When I was 13 years old I developed an eating disorder because I was not happy with myself. In fact, I can’t remember a time I was. That’s a lot easier to say out loud now. I wanted to lose weight because I was an athlete going through puberty. I was a teenager who needed to be better in every way. Most of the things I told myself were lies. When I was 23 I got diagnosed with an ED and started treatment. When I became an adult, the ED wasn’t there because I felt like I needed to be better. It was still around because it was a way for me to feel sorry for myself. It was something that allowed sympathy into my life. Having a tough exterior which was fake most of the time was a LOT to handle. I never let myself feel vulnerable. Everything was possible if I just pushed myself a little harder. Eventually I crashed.

Recovery has been mostly on my side. Up until a couple of months ago. My life was going through changes and I no longer had control of every little aspect of it. The ED creeped back in, why? Because I was in control of it. Deciding when or how much to eat was all on me. Relapsing was the best thing to happen to me. I HATED the way I felt. My body was out of control in those 3 days. This is when I realized I wasn’t in control, but my ED was. I told myself I never want to feel like that ever again. 

Now I’m back on track with my recovery and it feels GREAT. Of course, not everyday feels great. On bad days, I turn to my ED as a form of compassion. This I am slowly learning to find within myself. It will take time, but I am willing to give the time to something so important. Although I haven’t let go of my ED completely, I hope that one day I will be able to. I hope to look to myself for comfort, support, and sympathy. 

One day, this will not rule me.

 

If you’d like to see more of my posts, follow (fragile, yet fearless) to see a post every Monday and Friday!

Take care of yourself!

Suzy [fragile, yet fearless]

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Moves I’m making to help find myself.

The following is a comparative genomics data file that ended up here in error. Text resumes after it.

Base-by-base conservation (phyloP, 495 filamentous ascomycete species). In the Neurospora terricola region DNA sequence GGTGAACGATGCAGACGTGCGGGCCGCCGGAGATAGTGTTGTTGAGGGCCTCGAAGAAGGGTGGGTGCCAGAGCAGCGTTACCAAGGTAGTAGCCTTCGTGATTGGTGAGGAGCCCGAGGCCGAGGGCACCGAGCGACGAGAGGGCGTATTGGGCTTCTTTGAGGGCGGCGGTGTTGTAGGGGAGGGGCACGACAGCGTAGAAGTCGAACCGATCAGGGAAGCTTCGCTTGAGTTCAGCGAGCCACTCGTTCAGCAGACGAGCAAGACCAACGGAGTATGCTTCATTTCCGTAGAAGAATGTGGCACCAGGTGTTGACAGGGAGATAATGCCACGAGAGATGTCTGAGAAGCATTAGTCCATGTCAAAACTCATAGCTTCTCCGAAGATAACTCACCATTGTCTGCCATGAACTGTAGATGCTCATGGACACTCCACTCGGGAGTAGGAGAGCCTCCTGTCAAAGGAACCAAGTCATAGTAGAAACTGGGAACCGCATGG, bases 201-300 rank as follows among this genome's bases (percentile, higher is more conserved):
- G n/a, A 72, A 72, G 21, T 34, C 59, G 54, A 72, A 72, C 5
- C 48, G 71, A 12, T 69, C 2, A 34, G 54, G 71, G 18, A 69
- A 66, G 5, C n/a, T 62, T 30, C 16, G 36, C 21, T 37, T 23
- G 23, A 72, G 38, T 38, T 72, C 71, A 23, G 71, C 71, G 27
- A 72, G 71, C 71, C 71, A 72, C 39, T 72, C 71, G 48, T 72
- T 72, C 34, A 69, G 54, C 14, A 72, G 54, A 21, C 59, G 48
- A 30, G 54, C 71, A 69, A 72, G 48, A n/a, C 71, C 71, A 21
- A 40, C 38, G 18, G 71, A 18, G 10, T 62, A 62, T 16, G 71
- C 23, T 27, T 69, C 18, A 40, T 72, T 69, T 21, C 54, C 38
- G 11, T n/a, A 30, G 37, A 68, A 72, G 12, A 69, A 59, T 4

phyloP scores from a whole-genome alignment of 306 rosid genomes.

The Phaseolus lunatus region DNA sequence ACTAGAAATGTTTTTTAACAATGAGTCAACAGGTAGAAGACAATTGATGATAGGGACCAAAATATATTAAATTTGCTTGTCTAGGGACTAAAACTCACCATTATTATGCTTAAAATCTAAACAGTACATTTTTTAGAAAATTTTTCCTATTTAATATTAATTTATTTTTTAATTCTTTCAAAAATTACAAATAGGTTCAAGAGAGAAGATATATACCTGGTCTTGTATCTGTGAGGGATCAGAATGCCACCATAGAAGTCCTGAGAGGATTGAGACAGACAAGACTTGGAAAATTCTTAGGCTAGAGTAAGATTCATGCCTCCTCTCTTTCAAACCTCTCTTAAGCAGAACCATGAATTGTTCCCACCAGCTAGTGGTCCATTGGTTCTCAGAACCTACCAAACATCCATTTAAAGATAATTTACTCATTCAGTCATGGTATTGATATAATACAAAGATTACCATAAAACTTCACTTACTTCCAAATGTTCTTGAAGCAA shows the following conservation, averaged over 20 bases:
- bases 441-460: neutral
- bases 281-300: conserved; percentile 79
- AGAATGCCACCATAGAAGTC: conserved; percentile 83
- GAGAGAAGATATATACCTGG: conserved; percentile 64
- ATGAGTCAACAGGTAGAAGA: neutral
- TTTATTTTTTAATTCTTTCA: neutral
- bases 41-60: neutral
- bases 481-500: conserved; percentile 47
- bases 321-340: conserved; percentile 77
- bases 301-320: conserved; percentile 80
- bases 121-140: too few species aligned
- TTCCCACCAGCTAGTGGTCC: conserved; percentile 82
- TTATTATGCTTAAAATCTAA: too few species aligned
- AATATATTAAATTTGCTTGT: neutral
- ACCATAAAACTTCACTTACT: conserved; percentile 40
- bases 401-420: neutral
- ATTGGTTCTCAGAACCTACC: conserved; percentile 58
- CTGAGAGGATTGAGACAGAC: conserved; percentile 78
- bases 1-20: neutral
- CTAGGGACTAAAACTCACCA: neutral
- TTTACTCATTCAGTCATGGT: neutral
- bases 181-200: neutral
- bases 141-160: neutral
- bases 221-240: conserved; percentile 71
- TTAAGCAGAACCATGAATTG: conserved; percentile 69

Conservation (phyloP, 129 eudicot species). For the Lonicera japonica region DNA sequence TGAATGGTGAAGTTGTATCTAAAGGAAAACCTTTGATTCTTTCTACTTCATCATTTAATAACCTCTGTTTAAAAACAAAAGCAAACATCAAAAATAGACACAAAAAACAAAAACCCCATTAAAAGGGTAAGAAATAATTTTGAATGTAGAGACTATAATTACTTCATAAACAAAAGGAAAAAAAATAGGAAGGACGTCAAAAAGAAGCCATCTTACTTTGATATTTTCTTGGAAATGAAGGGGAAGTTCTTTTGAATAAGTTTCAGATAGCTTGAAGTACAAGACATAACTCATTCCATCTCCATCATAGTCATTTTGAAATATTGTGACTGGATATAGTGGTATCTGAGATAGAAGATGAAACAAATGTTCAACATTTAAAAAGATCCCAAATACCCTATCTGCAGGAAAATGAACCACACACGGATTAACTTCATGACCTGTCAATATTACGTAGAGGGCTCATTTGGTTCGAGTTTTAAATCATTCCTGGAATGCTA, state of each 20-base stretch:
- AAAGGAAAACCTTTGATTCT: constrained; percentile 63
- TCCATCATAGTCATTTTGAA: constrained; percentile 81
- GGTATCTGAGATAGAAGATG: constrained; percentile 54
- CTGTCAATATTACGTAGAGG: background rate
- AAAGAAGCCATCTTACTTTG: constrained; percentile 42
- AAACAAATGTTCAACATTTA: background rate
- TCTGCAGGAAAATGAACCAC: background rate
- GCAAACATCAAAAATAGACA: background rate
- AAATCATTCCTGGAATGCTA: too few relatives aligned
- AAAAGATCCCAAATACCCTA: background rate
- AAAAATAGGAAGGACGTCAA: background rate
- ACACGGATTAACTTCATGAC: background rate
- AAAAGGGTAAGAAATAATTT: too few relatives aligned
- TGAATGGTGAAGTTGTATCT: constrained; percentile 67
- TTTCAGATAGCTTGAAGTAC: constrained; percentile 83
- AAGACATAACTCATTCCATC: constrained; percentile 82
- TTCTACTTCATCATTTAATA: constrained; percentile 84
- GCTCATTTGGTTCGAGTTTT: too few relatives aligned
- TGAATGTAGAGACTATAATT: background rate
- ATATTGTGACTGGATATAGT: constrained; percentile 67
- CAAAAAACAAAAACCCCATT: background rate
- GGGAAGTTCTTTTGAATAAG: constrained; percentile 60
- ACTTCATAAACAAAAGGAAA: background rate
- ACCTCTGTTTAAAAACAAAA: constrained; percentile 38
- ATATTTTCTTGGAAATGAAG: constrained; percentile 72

mental health, Uncategorized

5 stars for the cheese worthy title? If you’ve been following my blog posts and really if you’re human, you know life is up and down. This past year I moved away, came back home, moved away again, and came back home again. I’m in my 20’s, so you can imagine it’s a difficult time of trying to find out where I’m supposed to be in life. In the past making stupid decisions has been my way of life. It’s kind of sad actually. Losing yourself is difficult. Being so sure of who you are and then completely losing track of that is one big obstacle.

In the midst of all of this there was one big thing missing in my life…love. I stopped loving myself. Actually the last time I truly loved myself I was too young to remember. You know what not loving yourself does? It causes you to search for acceptance elsewhere. Because I couldn’t love myself I tried to find that through other things. Hooking up, partying, and social drinking to avoid my problems. This makes it sound more dramatic, but it’s the truth. Even if I wasn’t a party animal, even doing it occasionally for the wrong reason was a bad idea.

There is no regret in any of the choices I made because I’ve learned from them. In fact I’ve had to fall down several times to finally be at the place I am now. Which is surrender and stop putting up with all of that (excuse my French) shit! It took relapsing from my eating disorder and getting back on a routine to wake up.

I started working out 3 times a week because it helps me stress less and take care of myself.